And the black man who called us "the Big Apple" (the greatest achievement in sports) must be honored. The first step is for our mayor (and maybe even our public advocate) to write to the mayor of New Orleans ("the Big Easy"), and to a newspaper in New Orleans, and to ask anyone there if this is anyone's father or grandfather. We must do this, even now.
Ten years ago (1995), Gerald Cohen's "Big Apple" summary was published in the _Encyclopedia of New York City_, and I thought that would be it. But the Society for New York City History would play a hoax on an emerging internet, stating that "the Big Apple" ultimately comes from an early 19th century French prostitute named "Eve." This would make the Museum of New York City's web page, and I'd help remove it. This would make the New-York Historical Society's web page, and I'd help remove it. This would make the New York Public Library's web page, and I'd help remove it. This would make the Gotham Center's web page, and I'd help remove it there, too.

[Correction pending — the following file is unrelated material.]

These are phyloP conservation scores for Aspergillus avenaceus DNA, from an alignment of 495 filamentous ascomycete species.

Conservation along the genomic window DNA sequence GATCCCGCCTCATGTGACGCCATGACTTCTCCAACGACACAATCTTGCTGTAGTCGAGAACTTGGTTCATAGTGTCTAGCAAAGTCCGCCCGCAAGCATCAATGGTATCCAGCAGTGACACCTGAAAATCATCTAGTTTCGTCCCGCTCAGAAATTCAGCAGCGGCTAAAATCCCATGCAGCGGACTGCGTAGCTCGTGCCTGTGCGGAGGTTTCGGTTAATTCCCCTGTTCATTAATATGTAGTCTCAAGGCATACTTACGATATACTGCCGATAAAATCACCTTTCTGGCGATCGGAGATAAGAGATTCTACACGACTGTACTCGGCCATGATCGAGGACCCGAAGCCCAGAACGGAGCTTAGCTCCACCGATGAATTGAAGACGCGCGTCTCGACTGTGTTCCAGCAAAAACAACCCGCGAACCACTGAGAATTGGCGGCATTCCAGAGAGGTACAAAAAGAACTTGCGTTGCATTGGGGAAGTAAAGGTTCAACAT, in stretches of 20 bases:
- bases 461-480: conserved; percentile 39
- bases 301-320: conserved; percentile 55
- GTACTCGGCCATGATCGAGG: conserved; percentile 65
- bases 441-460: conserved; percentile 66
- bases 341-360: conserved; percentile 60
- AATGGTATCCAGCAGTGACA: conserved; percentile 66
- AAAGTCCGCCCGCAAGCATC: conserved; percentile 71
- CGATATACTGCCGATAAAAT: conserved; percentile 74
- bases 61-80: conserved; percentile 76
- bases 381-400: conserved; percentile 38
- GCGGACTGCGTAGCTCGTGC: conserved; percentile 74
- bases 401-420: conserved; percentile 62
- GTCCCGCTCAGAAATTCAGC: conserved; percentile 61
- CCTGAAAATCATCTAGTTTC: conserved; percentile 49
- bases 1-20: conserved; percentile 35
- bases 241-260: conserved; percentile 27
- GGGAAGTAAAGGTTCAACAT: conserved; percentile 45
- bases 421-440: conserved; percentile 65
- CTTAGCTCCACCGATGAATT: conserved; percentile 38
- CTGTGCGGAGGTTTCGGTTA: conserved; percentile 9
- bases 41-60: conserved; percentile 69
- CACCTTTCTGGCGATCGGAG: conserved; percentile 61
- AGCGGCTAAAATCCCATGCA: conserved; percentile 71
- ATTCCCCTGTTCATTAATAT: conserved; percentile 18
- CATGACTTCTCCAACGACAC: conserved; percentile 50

But last year, the Big Apple Fest (apple sculptures) began, and the Big Apple whore hoax made that website, too. A Fest article in the Toronto Globe and Mail was titled "What would Madam Eve think?" And so I put my research for free on a website (http://www.barrypopik.com), and I'd write to the Big Apple Fest as I'd written to the others, and they wouldn't listen to me. And I wrote to the public advocate for help, and she wrote to the Big Apple Fest, and I was told that the whore material was there for "discussion purposes." The Big Apple Fest is now starting again for 2005. There is a Big Apple FAQ and some general fruit information on a newly revised website. There is no explanation of "the Big Apple" at all.
Mayor Bloomberg, the black stablehand must be honored right now. And then, Mr. Mayor, go back to the Olympic committee and tell them who we are. And tell them there was this Greek legend, and an apple was awarded to the fairest, the best. And when New York City finally honors that black man, we are that Big Apple, the goal of all horsemen, the pinnacle in sports.
If the Olympics want no part of that, so be it.
Posted by Barry Popik
Public Advocate (1993 election) • Monday, March 28, 2005 • Permalink